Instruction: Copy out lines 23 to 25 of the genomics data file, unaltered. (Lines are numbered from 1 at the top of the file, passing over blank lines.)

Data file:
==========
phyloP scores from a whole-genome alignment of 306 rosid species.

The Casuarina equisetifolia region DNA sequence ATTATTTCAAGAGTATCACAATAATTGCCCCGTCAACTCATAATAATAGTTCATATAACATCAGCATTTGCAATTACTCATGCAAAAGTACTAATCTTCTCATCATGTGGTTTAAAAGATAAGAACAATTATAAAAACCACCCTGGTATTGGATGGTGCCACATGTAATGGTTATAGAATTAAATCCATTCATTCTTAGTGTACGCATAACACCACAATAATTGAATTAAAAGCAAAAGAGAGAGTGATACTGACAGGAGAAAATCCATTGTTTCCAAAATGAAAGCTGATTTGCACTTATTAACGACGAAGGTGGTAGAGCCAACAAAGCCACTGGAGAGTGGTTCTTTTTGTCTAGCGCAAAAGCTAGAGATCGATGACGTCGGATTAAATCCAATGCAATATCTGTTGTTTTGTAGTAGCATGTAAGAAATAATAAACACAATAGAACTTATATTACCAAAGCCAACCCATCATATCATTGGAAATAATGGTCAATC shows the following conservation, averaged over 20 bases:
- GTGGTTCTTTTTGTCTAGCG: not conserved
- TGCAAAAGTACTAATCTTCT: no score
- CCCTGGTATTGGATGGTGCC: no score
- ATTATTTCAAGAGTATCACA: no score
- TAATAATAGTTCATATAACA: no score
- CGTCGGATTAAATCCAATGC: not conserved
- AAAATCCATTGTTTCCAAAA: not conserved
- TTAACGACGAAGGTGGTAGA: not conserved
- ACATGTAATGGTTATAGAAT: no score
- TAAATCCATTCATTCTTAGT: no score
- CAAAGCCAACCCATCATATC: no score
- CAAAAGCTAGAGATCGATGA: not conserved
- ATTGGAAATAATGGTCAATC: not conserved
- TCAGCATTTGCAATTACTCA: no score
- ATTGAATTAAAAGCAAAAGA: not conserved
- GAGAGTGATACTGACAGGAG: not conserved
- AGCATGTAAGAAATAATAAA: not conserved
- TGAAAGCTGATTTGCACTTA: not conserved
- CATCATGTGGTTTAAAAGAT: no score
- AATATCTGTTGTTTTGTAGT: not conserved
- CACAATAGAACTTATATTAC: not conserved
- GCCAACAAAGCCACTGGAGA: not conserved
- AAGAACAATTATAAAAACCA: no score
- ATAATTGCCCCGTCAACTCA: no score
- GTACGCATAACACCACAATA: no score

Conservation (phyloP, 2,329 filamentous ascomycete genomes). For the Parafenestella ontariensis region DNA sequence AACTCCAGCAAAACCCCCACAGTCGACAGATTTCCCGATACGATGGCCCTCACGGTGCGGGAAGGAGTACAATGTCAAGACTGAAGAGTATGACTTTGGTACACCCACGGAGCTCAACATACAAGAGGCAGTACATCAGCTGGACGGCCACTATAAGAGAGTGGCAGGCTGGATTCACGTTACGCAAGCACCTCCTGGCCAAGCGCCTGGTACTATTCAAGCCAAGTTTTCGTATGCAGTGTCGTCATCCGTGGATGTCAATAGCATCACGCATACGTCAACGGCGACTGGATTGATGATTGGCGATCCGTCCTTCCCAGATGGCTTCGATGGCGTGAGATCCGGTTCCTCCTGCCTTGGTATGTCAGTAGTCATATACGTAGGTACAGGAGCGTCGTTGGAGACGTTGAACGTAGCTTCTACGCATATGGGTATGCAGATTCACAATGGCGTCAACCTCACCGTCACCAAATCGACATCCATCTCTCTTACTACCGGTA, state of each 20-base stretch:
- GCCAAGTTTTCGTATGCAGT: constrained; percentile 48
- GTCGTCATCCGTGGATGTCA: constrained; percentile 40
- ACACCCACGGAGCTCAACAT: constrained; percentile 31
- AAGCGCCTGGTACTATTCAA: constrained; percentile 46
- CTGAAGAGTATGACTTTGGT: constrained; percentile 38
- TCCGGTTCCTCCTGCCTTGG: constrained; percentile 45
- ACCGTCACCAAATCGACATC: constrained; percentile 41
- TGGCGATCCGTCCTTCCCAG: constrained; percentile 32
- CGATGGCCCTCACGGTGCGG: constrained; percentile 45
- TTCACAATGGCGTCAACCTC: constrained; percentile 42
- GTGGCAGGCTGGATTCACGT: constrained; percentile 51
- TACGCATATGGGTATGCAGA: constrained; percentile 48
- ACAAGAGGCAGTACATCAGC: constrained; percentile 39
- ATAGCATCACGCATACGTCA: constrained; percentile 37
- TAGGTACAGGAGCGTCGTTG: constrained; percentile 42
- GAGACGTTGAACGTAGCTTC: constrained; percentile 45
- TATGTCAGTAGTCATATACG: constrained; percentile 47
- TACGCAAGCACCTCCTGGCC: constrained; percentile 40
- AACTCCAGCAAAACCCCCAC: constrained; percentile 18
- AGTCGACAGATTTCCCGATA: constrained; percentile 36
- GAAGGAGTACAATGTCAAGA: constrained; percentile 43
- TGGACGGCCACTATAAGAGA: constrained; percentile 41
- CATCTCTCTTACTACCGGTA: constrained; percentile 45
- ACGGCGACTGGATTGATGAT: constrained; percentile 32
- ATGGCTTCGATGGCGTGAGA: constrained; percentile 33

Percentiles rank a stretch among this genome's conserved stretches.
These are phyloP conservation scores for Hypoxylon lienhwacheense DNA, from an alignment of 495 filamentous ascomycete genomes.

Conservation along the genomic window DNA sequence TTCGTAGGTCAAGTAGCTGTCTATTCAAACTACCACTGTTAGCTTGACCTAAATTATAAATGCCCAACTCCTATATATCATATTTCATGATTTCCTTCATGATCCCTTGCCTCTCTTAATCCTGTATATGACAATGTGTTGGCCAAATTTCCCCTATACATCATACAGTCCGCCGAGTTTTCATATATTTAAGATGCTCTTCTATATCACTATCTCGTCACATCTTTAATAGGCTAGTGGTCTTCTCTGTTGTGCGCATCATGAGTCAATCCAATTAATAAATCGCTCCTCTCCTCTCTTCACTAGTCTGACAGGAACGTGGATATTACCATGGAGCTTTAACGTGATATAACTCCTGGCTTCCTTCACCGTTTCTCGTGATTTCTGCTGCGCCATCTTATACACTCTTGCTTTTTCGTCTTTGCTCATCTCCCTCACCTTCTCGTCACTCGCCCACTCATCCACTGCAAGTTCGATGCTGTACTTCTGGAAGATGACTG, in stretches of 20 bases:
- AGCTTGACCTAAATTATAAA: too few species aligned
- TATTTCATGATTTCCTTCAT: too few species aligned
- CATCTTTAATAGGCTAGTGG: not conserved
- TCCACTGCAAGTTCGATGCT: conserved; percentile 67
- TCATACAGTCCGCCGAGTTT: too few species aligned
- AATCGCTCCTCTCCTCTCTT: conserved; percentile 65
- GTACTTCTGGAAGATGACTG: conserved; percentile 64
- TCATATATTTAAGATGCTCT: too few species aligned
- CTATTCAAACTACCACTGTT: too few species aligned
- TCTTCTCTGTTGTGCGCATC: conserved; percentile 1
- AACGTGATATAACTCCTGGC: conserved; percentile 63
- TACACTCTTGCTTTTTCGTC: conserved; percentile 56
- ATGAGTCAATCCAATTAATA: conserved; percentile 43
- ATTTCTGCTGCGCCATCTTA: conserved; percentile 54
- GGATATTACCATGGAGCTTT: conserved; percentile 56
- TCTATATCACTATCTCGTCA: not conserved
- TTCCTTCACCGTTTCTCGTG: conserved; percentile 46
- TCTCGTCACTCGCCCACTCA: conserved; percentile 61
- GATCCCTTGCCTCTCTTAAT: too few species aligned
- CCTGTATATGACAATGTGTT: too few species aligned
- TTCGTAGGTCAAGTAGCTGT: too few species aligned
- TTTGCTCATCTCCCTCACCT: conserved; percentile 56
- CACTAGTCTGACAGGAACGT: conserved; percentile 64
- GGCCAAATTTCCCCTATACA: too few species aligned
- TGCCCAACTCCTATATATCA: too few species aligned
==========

- CACAATAGAACTTATATTAC: not conserved
- GCCAACAAAGCCACTGGAGA: not conserved
- AAGAACAATTATAAAAACCA: no score